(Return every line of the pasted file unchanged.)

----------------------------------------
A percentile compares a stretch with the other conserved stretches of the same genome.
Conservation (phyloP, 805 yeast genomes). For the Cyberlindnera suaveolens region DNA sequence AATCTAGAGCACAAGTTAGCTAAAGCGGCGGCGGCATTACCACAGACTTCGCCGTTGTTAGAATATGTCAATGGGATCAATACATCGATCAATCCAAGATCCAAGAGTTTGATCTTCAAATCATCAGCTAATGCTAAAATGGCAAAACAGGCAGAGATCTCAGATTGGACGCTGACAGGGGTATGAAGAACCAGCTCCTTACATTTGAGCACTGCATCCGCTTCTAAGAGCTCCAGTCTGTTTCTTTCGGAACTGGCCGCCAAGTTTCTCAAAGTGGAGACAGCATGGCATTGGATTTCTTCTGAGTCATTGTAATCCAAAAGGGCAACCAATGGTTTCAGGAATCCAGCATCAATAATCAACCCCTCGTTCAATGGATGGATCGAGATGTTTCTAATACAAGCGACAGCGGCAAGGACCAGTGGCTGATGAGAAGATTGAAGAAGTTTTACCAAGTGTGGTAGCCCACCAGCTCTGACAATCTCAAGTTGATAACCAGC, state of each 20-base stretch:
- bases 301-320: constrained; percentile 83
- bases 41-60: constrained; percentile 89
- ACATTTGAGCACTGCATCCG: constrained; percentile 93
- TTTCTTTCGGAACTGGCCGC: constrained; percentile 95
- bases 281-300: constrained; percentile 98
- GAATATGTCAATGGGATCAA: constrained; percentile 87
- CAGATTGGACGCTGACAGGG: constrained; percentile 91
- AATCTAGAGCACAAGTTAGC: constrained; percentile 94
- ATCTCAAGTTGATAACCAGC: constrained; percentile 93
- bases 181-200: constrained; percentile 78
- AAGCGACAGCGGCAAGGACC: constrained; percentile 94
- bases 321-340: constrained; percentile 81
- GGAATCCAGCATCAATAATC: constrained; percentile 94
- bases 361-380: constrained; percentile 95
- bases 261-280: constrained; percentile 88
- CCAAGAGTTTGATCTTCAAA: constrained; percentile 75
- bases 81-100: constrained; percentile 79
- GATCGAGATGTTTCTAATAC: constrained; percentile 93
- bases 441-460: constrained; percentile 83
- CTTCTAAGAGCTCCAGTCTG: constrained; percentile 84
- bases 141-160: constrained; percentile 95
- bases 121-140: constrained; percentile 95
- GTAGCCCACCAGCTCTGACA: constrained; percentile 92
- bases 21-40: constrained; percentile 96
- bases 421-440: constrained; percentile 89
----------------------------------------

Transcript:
A percentile compares a stretch with the other conserved stretches of the same genome.
Conservation (phyloP, 805 yeast genomes). For the Cyberlindnera suaveolens region DNA sequence AATCTAGAGCACAAGTTAGCTAAAGCGGCGGCGGCATTACCACAGACTTCGCCGTTGTTAGAATATGTCAATGGGATCAATACATCGATCAATCCAAGATCCAAGAGTTTGATCTTCAAATCATCAGCTAATGCTAAAATGGCAAAACAGGCAGAGATCTCAGATTGGACGCTGACAGGGGTATGAAGAACCAGCTCCTTACATTTGAGCACTGCATCCGCTTCTAAGAGCTCCAGTCTGTTTCTTTCGGAACTGGCCGCCAAGTTTCTCAAAGTGGAGACAGCATGGCATTGGATTTCTTCTGAGTCATTGTAATCCAAAAGGGCAACCAATGGTTTCAGGAATCCAGCATCAATAATCAACCCCTCGTTCAATGGATGGATCGAGATGTTTCTAATACAAGCGACAGCGGCAAGGACCAGTGGCTGATGAGAAGATTGAAGAAGTTTTACCAAGTGTGGTAGCCCACCAGCTCTGACAATCTCAAGTTGATAACCAGC, state of each 20-base stretch:
- bases 301-320: constrained; percentile 83
- bases 41-60: constrained; percentile 89
- ACATTTGAGCACTGCATCCG: constrained; percentile 93
- TTTCTTTCGGAACTGGCCGC: constrained; percentile 95
- bases 281-300: constrained; percentile 98
- GAATATGTCAATGGGATCAA: constrained; percentile 87
- CAGATTGGACGCTGACAGGG: constrained; percentile 91
- AATCTAGAGCACAAGTTAGC: constrained; percentile 94
- ATCTCAAGTTGATAACCAGC: constrained; percentile 93
- bases 181-200: constrained; percentile 78
- AAGCGACAGCGGCAAGGACC: constrained; percentile 94
- bases 321-340: constrained; percentile 81
- GGAATCCAGCATCAATAATC: constrained; percentile 94
- bases 361-380: constrained; percentile 95
- bases 261-280: constrained; percentile 88
- CCAAGAGTTTGATCTTCAAA: constrained; percentile 75
- bases 81-100: constrained; percentile 79
- GATCGAGATGTTTCTAATAC: constrained; percentile 93
- bases 441-460: constrained; percentile 83
- CTTCTAAGAGCTCCAGTCTG: constrained; percentile 84
- bases 141-160: constrained; percentile 95
- bases 121-140: constrained; percentile 95
- GTAGCCCACCAGCTCTGACA: constrained; percentile 92
- bases 21-40: constrained; percentile 96
- bases 421-440: constrained; percentile 89